New Disease Reports (2004) 9, 10.

First report of ramorum bud and leaf blight (Phytophthora ramorum) on Syringa vulgaris in the UK

P.A Beales 1*, A. Schlenzig 2 and A.J. Inman 1


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Accepted: 25 Feb 2004

The recently described pathogen Phytophthora ramorum (Werres et al., 2001) causes tree mortality (Rizzo et al., 2002), dieback and leaf blight on various ornamentals and understory plants (Lane et al., 2002, Inman et al., 2003). Due to the potential threat to European flora from P. ramorum, EC emergency legislation was introduced in November 2002.

During March 2003, a Syringa vulgaris plant originating from a nursery in Scotland was examined by SASA. The leaves had yet to develop, but the terminal bud and some axillary buds were blackened and dead. A Phytophthora sp. morphologically typical for P. ramorum was isolated (Werres et al., 2001). The culture was slow growing with weakly coralloid mycelium. Sporangia were sympodial, semi-papillate, deciduous with a short (<5µm) pedicel (40 - 80 µm x 20 - 32 µm). Chlamydospores (25 - 72µm) were also present. The culture tested positive for P. ramorum by TaqMan® PCR (K. Hughes, unpublished).

Subsequently, two separate samples of S. vulgaris were received at CSL during June 2003, both nursery grown container plants from separate sites in England. Each plant had extensive greyish-brown, diffuse, water-soaked leaf lesions (Fig. 1). Isolations once again conformed to P. ramorum and were confirmed by TaqMan® PCR. Pathogenicity was confirmed by inoculating healthy, unwounded detached leaves of S. vulgaris with a 9 mm plug from the edge of the original lilac isolate. After one week incubation (18°C in a damp chamber), typical lesions were seen. P. ramorum was re-isolated thereby completing Koch's postulates. No symptoms were observed on control leaves. Subsequent tests on whole lilac plants produced identical leaf lesions. Interestingly, profuse sporangia were produced from affected areas and the leaves abscised within a few days of infection.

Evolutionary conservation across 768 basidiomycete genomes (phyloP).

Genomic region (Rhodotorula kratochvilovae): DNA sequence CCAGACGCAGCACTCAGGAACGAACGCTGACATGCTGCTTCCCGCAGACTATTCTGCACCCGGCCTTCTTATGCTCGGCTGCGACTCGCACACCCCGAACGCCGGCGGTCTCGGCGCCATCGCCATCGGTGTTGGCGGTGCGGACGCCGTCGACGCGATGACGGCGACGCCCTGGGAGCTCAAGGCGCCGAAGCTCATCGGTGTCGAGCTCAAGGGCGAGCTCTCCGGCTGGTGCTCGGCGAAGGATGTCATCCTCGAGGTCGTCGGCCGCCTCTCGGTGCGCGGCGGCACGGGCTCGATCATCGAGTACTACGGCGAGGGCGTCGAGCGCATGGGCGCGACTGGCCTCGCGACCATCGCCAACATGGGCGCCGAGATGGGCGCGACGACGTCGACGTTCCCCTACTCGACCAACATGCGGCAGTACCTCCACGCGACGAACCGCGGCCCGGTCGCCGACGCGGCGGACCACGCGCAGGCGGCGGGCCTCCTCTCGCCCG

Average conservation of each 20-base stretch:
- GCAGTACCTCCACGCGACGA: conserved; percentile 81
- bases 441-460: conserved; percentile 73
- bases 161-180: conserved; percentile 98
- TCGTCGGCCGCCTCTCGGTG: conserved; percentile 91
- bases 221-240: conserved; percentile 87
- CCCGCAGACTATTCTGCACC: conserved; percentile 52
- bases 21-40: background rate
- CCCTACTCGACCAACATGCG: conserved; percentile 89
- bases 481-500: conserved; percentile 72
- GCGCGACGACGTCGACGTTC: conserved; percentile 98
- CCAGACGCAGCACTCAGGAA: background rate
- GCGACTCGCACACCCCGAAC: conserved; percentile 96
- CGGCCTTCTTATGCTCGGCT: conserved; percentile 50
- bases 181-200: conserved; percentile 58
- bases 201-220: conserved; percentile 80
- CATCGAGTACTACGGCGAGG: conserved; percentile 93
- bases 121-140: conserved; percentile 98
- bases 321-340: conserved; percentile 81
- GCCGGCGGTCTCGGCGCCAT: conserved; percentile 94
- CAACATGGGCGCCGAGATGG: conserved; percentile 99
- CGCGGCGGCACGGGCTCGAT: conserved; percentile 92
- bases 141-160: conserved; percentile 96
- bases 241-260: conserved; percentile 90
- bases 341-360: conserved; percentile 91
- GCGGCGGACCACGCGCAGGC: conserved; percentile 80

Following confirmatory diagnosis, statutory plant health action was taken to eradicate the disease. This is the first ever report of P. ramorum affecting S. vulgaris.



  1. Inman AJ, Townend VC, Barnes AV, Lane CR, Hughes KJD, Griffin RL, Eales SJ. 2003. First report of ramorum dieback (Phytophthora ramorum) on Pieris in England. Plant Pathology 52, 785
  2. Lane CR, Beales PA, Hughes KJD, Griffin RL, Munro D, Brasier CM, Webber JF, 2002. First outbreak of Phytophthora ramorum in England on Viburnum tinus. Plant Pathology 52, 414.
  3. Rizzo DM, Garbelotto M, Davidson JM, Slaughter GW, Koike ST, 2002. Phytophthora ramorum as the cause of extensive mortality of Quercus spp. and Lithocarpus densiflorus in California. Plant Disease 86, 205-214.
  4. Werres S, Marwitz R, Man in't Veld WA, De Cock AWAM, Bonants PJM, De Weerdt M, Themann K, Ilievea E Baayen RP, 2001. Phytophthora ramorum sp. nov., a new pathogen on rhododendron and viburnum. Mycological Research, 105, 1155-1165.

This report was formally published in Plant Pathology

©2004 The Authors